Lyuba was just a child when her family fled the "Holodomor," the devastating famine that swept through Soviet Ukraine in the early 1930s.
She and her parents were able to escape their homeland before its territory was sealed off in January 1933 at the height of the famine, which claimed millions of lives, on the orders of Soviet leader Josef Stalin.
While many other Holodomor refugees tried to reach neighboring Romania or Poland, the family instead chose to head southeast to Soviet-ruled Chechnya, whose residents were then rumored to offer food and shelter to starving Ukrainians.
Lyuba's parents, however, died of starvation during the journey. The little girl was taken to a Chechen orphanage, where she quickly assimilated the local language and customs.
She ended up spending the rest of her life among her adoptive people, along with an indeterminate number of Ukrainian children either orphaned by the famine or entrusted to Chechens by their starving relatives -- an episode of the Holodomor that remains virtually undocumented.
Lyuba has since passed away. But 80 years after the famine, her memory lives on in Chechnya.
Amina, a retired schoolteacher who knew her personally, says Lyuba eventually settled in the village of Belgatoy. She describes Lyuba as deeply attached to her husband, a Chechen, with whom she had two children who both died in infancy.
Tragedy hit again in 1994 when Russia launched its first war on Chechen separatists, indiscriminately shelling cities and villages. "She lived in poverty after her husband died during the Russian-Chechen War. People brought her food and helped her, including the imam," Amina recalls.
"When I came to the village to visit my parents, I asked her to come and live with me in the city. I told her I would feed her, give her clothes, and take her into my home," she continues. "But she refused, saying that this was the village where she had lived with her husband and where he and their children were buried, that she wanted to watch over their graves. And she stayed there until her own death."
'Repaying Kindness With Kindness'
Despite the lack of archival evidence, accounts of Ukrainians finding refuge from the Holodomor are abundant in Chechnya.
Pensioner Khozha Yakhyayev says his village, Chechen Aul, welcomed as many as 100 Ukrainian families during the famine. Yakhyayev says his uncle, who was then the village head, often recalled their arrival.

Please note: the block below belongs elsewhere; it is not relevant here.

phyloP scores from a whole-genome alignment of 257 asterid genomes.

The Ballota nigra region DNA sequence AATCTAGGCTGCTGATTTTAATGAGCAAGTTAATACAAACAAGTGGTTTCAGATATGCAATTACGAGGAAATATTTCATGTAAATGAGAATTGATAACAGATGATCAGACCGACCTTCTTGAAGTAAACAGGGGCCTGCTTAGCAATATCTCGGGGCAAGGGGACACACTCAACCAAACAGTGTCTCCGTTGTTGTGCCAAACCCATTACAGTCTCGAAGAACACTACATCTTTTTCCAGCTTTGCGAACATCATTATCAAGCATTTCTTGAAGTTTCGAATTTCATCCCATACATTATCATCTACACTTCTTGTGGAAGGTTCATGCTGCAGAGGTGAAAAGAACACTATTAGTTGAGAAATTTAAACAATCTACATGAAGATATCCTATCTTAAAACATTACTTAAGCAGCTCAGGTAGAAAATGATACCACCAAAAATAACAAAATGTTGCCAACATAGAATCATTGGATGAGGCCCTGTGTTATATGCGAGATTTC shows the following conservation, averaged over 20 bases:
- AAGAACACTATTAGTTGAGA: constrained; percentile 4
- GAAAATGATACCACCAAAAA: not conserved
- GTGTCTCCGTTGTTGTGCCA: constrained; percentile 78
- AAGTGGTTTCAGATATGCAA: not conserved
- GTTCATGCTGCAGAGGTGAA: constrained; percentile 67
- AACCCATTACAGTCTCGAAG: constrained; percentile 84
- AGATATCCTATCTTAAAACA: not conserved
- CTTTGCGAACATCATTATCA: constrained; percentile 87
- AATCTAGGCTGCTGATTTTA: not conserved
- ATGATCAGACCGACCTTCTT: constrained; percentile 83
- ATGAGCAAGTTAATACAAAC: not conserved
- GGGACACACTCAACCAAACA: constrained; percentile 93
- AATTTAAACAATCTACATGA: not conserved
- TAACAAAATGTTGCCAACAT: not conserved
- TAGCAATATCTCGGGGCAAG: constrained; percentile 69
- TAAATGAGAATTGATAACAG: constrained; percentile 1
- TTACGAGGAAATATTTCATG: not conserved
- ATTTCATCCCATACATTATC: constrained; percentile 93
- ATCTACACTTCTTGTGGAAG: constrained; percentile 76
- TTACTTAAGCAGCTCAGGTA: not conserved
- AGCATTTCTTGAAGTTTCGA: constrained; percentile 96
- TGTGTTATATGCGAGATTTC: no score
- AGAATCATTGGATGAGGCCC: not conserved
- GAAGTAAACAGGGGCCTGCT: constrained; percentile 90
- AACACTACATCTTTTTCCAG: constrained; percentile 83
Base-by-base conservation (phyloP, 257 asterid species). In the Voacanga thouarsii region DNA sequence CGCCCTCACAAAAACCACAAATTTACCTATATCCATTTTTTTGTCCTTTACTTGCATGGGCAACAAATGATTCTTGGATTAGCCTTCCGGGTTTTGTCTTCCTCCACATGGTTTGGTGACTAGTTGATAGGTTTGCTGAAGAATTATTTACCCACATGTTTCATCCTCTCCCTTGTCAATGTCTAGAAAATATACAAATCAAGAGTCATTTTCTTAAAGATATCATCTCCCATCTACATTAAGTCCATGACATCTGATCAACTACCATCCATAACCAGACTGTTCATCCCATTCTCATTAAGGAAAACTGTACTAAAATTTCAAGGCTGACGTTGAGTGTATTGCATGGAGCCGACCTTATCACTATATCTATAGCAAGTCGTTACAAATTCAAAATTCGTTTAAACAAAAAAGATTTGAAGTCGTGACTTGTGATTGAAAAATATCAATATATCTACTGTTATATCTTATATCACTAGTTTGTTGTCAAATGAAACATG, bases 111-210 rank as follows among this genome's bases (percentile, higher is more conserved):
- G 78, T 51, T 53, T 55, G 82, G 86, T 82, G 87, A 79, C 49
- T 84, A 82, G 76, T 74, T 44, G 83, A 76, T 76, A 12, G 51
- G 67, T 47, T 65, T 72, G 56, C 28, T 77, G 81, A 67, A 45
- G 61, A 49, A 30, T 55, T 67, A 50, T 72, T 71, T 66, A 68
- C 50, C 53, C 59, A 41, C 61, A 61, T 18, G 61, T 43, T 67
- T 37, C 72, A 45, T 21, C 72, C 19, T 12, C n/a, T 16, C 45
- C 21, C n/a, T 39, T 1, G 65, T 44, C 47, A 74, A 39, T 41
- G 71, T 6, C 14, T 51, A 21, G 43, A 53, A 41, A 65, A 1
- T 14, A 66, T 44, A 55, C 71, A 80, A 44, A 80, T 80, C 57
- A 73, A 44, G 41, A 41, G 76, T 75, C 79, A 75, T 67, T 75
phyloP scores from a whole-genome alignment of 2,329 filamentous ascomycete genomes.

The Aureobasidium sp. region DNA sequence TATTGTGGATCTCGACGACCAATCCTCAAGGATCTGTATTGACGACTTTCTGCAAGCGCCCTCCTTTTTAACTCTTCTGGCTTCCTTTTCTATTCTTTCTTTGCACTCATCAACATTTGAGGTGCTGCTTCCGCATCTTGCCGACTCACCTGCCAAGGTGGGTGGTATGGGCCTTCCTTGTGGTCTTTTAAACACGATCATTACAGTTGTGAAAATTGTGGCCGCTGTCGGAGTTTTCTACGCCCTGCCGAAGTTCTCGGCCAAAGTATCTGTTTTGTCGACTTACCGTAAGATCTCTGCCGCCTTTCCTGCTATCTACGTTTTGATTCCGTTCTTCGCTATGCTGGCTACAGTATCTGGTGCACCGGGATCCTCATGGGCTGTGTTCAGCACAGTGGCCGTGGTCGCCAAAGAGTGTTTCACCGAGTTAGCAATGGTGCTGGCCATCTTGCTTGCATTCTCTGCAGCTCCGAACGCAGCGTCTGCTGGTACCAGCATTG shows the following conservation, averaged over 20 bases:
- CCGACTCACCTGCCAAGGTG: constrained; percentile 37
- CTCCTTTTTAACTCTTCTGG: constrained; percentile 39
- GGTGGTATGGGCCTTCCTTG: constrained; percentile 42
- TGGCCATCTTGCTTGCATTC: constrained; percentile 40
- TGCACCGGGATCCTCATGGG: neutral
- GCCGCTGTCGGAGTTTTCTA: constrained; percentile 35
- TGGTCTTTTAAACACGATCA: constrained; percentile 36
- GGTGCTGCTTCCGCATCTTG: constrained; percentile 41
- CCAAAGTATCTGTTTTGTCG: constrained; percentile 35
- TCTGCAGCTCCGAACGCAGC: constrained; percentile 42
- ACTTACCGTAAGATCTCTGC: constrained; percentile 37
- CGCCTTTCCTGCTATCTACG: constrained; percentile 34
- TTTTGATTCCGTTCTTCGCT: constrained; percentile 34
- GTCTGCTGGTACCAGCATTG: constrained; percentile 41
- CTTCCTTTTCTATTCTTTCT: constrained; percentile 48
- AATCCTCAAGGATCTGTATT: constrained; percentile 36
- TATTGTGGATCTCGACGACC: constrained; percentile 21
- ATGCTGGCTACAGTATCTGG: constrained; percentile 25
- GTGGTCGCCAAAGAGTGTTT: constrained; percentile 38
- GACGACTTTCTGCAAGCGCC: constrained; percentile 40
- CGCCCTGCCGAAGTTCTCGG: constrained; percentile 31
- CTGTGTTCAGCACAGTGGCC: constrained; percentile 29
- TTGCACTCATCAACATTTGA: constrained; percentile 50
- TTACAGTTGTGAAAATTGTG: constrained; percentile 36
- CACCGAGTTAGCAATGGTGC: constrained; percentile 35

"When they came, exhausted with hunger, he offered them hospitality," Yakhyayev says. "There were 500 families in Chechen Aul back then, and every fifth family took Ukrainians into their homes. They supported them until 1938. Some of the children were orphans whose parents had died of starvation."
PHOTO GALLERY: Alexander Wienerberger was recruited into the army of the Austro-Hungarian Empire during World War I. In 1915, he was taken prisoner in Russia and ended up staying in the U.S.S.R. until 1934. In 1933, he was technical director of a synthetic factory in Kharkiv, when he took these pictures.
The jaded population has lost all interest in the gruesome sight of the famished and the dying.
Everyday conversation in sight of a starving corpse
Queues in front of a milk distribution center
At the food market in Kharkiv -- each bottle of milk, desperately clasped, represents a valuable possession in free trade
The corpses of the starved in the streets of Kharkiv arouse sympathy at first.
Hungry and neglected children -- the so-called "Besprisornyje" ("the waifs")
Hunger forces farmers to migrate
Besprisornyje sitting on a stone-heap, delousing themselves
A starving child whom nobody cares about
The empty "Chartorg" (Charower Trade Cooperative) food distribution site is besieged by a devastated population in Kharkiv..
The corpses of the starving lie on the roadside. Passersby no longer pay them any attention.
This corpse still excites attention
In the blooming countryside, a sign reads: "The burial of corpses is strictly forbidden here!"
The corpses of those who died of starvation are buried in mass graves.
Today, only a handful of ethnic Ukrainians still live in Chechen Aul. Many returned to their native country when the famine ended or, later, when the war broke out in Chechnya.
According to Yakhyayev, some of them also chose to follow their adoptive families into exile when Stalin ordered the deportation of Chechens in 1944. While some returned, many died on the grueling journey to Central Asia and Siberia or in the years that followed. Those who stayed took care of the homes left behind by the deported Chechens:
"The Ukrainians repaid kindness with kindness. They took care of the empty houses and the belonging left behind by the Chechens, they looked after their cattle," Yakhyayev says. "They did their best to preserve these houses and protect them from looting."
Since the collapse of the Soviet Union, scholars and historians have gathered thousands of testimonies from Holodomor survivors.
But to this day, few outside Chechnya are aware of the role Chechens played in saving Ukrainians from starvation. Vasyl Marochka, one of Ukraine's leading Holodomor historians, says there is no known record of Ukrainians fleeing to Chechnya during the famine.
Chechen historian Vakhit Akayev says family photographs and other potential evidence of these events likely disappeared during the deportation of Chechens and the two subsequent wars. "New events unfolded, new, even more horrific tragedies eclipsed old ones," he says. "This is why this topic has never been researched."
Chechens, however, have not forgotten the children of the Holodomor. Late Chechen folk singer Imam Alimsultanov devoted a song to them titled "Ukraine, Thank You."
"It was in the 1930s, destiny brought us together already back then," he sings. "Hunger, destruction all around, Chechnya took in Ukrainians."